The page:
Magazine article Washington Report on Middle East Affairs

Music & Arts

Magazine article Washington Report on Middle East Affairs

Music & Arts

Article excerpt

"Lemon Tree" Depicts Life Under Israeli Occupation

The futility of Palestinians trying to protect their property from the juggernaut of Israeli "security" measures is sensitively portrayed in "Lemon Tree," which opened May 1 in Los Angeles and will be released nationally this summer by IFC Films.

Hiam Abbass, who co-starred in "The Visitor," is cast as Salma Zidane, a 45-yearold widow who ekes out a meager livelihood from a lemon grove her father planted a half-century earlier.

Salma's life already was bleak, but it becomes terrible when the Israeli minister of defense builds his house on the Green Line border abutting her lemon grove in the Israeli-occupied West Bank.

Claiming that terrorists could take cover in Salma's lemon grove, Israeli security forces order that the trees be uprooted. A fence is erected separating Salma from her beloved trees, which she is forbidden to water.

Salma's son, who works as a dishwasher in the U.S., is unable to come to her assistance. Undaunted, Salma seeks counsel from a Palestinian attorney, Ziad Daud (Ali Suliman, who co-starred in "Paradise Now").

The young attorney takes on Salma's case, and life becomes even more complicated when Salma and Ziad find they are attracted to one another. Salma is warned by a village elder not to become too familiar with her unmarried lawyer.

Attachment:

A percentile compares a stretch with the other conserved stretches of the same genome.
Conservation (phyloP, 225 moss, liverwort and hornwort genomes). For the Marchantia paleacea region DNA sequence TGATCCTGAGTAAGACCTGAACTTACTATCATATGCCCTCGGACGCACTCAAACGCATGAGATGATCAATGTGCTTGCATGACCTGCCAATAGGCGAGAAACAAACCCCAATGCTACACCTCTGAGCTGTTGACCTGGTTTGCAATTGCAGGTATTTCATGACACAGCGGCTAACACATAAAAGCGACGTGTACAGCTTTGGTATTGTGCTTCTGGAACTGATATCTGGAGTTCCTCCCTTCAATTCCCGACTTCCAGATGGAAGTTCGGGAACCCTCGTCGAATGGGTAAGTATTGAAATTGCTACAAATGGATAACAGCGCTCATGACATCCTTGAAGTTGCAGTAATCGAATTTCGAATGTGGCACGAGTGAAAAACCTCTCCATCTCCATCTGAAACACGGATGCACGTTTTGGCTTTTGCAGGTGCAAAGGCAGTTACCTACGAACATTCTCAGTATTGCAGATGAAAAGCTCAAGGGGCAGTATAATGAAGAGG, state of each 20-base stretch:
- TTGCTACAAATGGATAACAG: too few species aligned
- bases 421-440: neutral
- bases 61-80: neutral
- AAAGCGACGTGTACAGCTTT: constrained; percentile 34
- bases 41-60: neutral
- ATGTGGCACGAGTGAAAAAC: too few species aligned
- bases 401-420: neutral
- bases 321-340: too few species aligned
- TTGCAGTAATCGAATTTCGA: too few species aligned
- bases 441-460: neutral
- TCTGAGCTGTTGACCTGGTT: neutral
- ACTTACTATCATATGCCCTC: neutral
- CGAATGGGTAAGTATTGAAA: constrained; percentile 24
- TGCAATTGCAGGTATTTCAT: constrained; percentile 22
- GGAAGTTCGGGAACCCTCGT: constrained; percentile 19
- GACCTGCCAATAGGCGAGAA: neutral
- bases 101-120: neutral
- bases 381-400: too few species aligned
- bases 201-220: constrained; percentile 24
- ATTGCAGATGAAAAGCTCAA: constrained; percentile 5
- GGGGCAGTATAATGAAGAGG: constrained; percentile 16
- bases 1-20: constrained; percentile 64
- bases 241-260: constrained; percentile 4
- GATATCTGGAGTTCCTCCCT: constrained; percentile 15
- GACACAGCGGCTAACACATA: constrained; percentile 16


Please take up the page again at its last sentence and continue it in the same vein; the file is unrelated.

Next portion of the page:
On the other side of the grove, the defense minister's wife observes Salma's futile attempts to tend to her dying lemon trees, and begins to question her husband's callous treatment of the Palestinian widow. Considering this a departure from reality, Samir Twair asked the son of a former Israeli defense minister if his mother would sympathize with a Palestinian woman. His response was negative.

Eran Rudis, who won 18 international awards for his film "The Syrian Bride," wrote, directed and produced "Lemon Tree," which garnered prizes in the 2008 Berlin International Film Festival, Mill Valley Film Festival, and Israeli Academy Awards.

- Pat McDonnell Twair

Mithila Painting at CARAM

Mithila paintings from India's central state of Bihar arrived in Los Angeles in April and will be on view through Sept. 13 at the Crafts and Folk Art Museum, 5814 Wilshire Blvd.

Under the title of "Ancient Gods and Modern Politics," the exhibition demonstrates how the Mithila women painters concentrated on traditional topics of life cycles and domestic rituals until mid-2000, when they began to express personal concerns and critique society, whether regarding the plight of immigrant workers or women aborting baby girls. …

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